Top 9 Mt Everest Facts
Mount Everest has always fascinated people who were trying to catch a glimpse of it peak hidden in the clouds. Named the tallest mountain on Earth, Everest receives thousands of visitors each year, who brave the challenges of its harsh climate. It is situated between three regions: China and Tibet to the north and Nepal to the south. We have compiled an interesting list of the top 9 Mt Everest facts on various aspects. Check it out.
1. The Most Ascents
A Sherpas pair holds the title of the most ascents of the tallest mountain in the world. Phurba Tashi and Apa Sherpa have climbed Everest no less than 21 times. Apa holds the ultimate record for summiting the mountain every year during 1990-2011, while Phurba reached the top alone three times in 2007, among other endeavors. Their experiences permitted them to notice the changes that happened year by year due to global warming, and thus they often expressed their concern.
2. The Incredible History
Among the interesting facts about Mount Everest is its history which goes back a lot of time ago. Its base is formed from sandstone and limestone which were laid about 450 millions of years ago, unlike the Himalayan Mountains who are only 60 million years old. The upper formation of Everest presents marine fossils of ancient animals and shells.
3. The Height Dispute
How tall is Everest? It seems an exact number cannot be given, as the mountain has different heights depending on which border you are staying on. For instance, Nepal has estimated a height of 29,029 ft (8,848 meters), while China believes it has 29,016 ft (8,844 meters). This happens because Nepal measures the height of Mt Everest by including the snow on the top, while China excludes it. However, they managed to agree in 2010 on a value of 8,848 meters.
4. The Growth
The Mt Everest facts also include weirder aspects, like the continuous growth of the mountain. The Mr Everest elevation is a curious phenomenon, as it makes it grow with 0.16 in (4 millimeters) each year because of the movement of the continental plates. However, other tectonic activity seems to push it down, but overall Everest continues to grow slowly and its current height is estimated at 29,035 ft (8,850 meters).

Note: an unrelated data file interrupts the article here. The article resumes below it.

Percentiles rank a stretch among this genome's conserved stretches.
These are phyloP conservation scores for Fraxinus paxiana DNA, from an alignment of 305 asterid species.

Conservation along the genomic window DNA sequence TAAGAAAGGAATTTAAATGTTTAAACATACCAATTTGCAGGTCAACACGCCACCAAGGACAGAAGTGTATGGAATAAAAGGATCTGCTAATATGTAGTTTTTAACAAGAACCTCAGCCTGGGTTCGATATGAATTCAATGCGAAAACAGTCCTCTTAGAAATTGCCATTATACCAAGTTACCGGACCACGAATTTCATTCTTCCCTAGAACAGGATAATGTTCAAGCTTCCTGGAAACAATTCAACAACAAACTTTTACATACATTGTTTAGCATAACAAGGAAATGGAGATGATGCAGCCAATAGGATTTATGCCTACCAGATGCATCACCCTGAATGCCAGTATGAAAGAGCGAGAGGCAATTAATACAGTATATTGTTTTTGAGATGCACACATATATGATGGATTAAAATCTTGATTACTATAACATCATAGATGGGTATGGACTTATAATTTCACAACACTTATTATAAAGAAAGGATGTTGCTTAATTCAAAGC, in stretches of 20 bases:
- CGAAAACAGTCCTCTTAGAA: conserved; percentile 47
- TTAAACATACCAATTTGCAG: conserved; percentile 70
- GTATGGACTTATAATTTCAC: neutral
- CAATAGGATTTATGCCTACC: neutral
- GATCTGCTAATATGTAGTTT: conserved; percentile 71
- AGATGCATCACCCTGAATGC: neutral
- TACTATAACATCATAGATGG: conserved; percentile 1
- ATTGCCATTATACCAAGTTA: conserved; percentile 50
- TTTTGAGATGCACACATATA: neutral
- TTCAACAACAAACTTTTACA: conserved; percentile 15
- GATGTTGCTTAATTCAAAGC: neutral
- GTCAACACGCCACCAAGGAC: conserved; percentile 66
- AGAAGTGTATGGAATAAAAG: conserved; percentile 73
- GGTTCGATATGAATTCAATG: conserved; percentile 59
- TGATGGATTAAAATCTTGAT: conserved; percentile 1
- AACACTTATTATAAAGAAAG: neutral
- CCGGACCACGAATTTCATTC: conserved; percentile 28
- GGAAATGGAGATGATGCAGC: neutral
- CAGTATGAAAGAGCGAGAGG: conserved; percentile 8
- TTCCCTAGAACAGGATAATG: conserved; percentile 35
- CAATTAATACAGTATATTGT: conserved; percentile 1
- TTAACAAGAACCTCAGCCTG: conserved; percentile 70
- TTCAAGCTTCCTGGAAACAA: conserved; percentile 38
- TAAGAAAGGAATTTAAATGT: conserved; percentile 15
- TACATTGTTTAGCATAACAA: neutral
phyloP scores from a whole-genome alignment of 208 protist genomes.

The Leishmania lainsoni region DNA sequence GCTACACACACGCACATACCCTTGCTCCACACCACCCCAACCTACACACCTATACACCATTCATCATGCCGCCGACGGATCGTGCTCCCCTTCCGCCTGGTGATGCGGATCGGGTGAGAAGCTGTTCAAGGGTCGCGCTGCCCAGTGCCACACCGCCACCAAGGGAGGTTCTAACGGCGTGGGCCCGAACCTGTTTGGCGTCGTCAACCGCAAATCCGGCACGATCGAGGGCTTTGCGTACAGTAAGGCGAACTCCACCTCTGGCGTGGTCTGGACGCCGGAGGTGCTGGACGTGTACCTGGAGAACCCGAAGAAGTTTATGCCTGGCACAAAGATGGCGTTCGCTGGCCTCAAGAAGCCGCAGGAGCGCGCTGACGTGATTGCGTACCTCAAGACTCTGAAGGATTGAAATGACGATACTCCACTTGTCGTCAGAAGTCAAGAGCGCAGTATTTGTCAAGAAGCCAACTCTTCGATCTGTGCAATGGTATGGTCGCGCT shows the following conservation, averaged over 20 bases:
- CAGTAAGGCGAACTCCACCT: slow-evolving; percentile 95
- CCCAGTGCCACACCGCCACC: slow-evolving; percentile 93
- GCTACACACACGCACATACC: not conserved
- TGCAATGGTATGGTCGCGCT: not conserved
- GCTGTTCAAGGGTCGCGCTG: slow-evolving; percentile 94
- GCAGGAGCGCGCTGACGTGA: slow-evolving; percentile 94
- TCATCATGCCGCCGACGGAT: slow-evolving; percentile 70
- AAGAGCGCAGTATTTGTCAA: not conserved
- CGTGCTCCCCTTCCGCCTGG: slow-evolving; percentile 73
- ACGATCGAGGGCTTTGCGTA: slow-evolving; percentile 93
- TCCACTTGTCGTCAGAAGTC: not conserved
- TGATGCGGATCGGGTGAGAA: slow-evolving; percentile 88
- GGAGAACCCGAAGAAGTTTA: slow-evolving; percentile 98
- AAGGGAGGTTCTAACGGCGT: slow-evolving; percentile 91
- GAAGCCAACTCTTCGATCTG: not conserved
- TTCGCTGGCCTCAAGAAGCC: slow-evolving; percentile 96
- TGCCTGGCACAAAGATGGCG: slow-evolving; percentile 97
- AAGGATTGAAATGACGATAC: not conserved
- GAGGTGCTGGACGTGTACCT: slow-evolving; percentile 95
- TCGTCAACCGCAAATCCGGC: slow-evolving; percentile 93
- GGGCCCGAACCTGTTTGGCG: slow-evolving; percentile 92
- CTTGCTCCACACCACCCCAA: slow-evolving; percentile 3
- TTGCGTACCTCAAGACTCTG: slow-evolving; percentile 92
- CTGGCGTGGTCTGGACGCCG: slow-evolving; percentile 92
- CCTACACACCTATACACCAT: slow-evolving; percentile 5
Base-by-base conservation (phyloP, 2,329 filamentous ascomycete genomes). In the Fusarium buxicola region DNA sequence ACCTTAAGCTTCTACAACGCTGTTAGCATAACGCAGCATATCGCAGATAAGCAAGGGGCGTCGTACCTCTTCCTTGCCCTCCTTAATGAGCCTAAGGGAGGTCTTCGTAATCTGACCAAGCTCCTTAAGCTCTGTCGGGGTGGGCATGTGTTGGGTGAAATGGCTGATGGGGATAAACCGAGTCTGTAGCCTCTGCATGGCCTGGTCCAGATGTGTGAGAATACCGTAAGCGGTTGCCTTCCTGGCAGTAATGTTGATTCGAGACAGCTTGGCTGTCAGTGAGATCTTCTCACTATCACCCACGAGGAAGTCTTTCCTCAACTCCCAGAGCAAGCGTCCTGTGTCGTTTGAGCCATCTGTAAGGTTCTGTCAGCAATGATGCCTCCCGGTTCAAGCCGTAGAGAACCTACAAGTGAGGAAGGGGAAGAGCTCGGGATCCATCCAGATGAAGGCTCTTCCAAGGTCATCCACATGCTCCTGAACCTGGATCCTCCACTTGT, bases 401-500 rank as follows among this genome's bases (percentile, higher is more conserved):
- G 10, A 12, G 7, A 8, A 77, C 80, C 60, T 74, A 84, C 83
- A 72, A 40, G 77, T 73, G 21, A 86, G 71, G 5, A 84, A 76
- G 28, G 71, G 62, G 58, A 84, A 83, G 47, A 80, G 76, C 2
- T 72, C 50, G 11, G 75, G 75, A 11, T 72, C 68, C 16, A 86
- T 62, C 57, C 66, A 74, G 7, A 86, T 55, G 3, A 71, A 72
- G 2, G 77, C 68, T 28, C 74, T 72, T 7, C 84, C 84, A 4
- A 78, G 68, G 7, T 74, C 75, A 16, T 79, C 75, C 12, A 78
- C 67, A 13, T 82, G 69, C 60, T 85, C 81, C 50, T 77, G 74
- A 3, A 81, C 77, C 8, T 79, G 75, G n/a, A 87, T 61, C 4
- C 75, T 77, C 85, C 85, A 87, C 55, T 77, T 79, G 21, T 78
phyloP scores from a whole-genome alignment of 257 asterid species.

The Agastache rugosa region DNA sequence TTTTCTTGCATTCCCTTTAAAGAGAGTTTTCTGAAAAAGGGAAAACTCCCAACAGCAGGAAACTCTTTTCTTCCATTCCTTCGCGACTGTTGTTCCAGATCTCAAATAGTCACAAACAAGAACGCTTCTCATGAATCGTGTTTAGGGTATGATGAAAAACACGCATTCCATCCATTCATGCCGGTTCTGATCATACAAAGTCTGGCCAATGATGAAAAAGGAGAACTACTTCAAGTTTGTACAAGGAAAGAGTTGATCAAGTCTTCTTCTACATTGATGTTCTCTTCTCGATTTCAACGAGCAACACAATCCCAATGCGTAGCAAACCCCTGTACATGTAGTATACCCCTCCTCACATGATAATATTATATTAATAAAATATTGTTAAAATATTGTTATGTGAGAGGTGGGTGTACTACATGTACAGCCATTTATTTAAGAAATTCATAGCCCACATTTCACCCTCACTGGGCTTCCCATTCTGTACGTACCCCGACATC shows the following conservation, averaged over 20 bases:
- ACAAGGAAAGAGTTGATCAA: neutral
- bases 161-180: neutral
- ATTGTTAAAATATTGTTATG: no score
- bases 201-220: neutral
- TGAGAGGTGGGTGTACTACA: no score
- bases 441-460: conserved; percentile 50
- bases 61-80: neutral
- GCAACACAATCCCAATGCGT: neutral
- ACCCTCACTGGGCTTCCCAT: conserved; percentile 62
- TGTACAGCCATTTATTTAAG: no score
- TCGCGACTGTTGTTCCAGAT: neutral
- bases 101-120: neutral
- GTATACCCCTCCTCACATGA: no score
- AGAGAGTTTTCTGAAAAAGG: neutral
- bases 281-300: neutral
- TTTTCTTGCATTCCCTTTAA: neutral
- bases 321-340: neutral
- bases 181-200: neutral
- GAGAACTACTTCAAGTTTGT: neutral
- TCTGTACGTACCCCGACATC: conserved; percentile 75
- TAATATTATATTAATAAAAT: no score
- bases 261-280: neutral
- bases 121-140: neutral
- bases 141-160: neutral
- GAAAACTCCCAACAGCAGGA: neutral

5. The Multiple Names
The famous mountain also has different names. In Tibet it is known as Chomolungma, which stands for “Goddess Mother of Mountains”. The Nepalese named it Sagarmatha which means “Forehead in the Sky”. The name of Everest came from a British surveyor, Andrew Waugh, who couldn’t find a common name used by the locals and thus named it after General George Everest. The General was the leader of the team that surveyed the Himalayan mountains for the first time.
6. The Traffic Jam
Even if it is one of the hardest mountains to climb, there are countless Mt Everest climbers. The long queue of people who wait to climb the mountain is a tremendous sight to see, despite the costs of thousands of dollars. This is especially worrying because the longer people stay on the mountain the higher the chances are they will die. For instance, in 2012 in May, 234 people reached the peak in half a day, but four of them died.
7. The Waste
Our facts about Mt Everest unfortunately include less pleasant aspects. Due to the high level of tourists, it is currently littered with waste of 50 tons such as climbing equipment, oxygen bottles and yes, human feces. In order to solve this problem, the Nepalese government created a rule that each climber must carry 18 lb (8 kilograms) of waste when they descend from the mountain, or else they lose the $4,000 deposit. Eco Everest Expedition is also trying to help by collecting waste, but they cannot cover the huge amounts of garbage.
8. The True Height Record
A surprising Mt Everest fact might be that it is not the tallest on Earth overall. The title is held by an inactive volcano, Mauna Kea, located in Hawaii. However, Mauna Kea’s base is situated underwater, having an extraordinary height of 20,000 ft (6,000 meters) underwater plus its top of 13,796 ft (4,205 meters).
9. The Climate
Last but not least among our Mt Everest facts is its incredibly harsh climate. Not anyone can brave the tallest mountain in the world. The lowest temperature recorded on the peak is -40°F. However, a chilly wind makes it almost unbearable at -76°F! The coldest month on Everest is February, while the warmest one is August with average temperatures of -4°F. The snow appears from 17,400 ft (5,300 meters) where it stays all year round. Everest also has something called the death zone, which is located above 26,000 ft (8,000 meters) because oxygen is scarce and cannot sustain human life.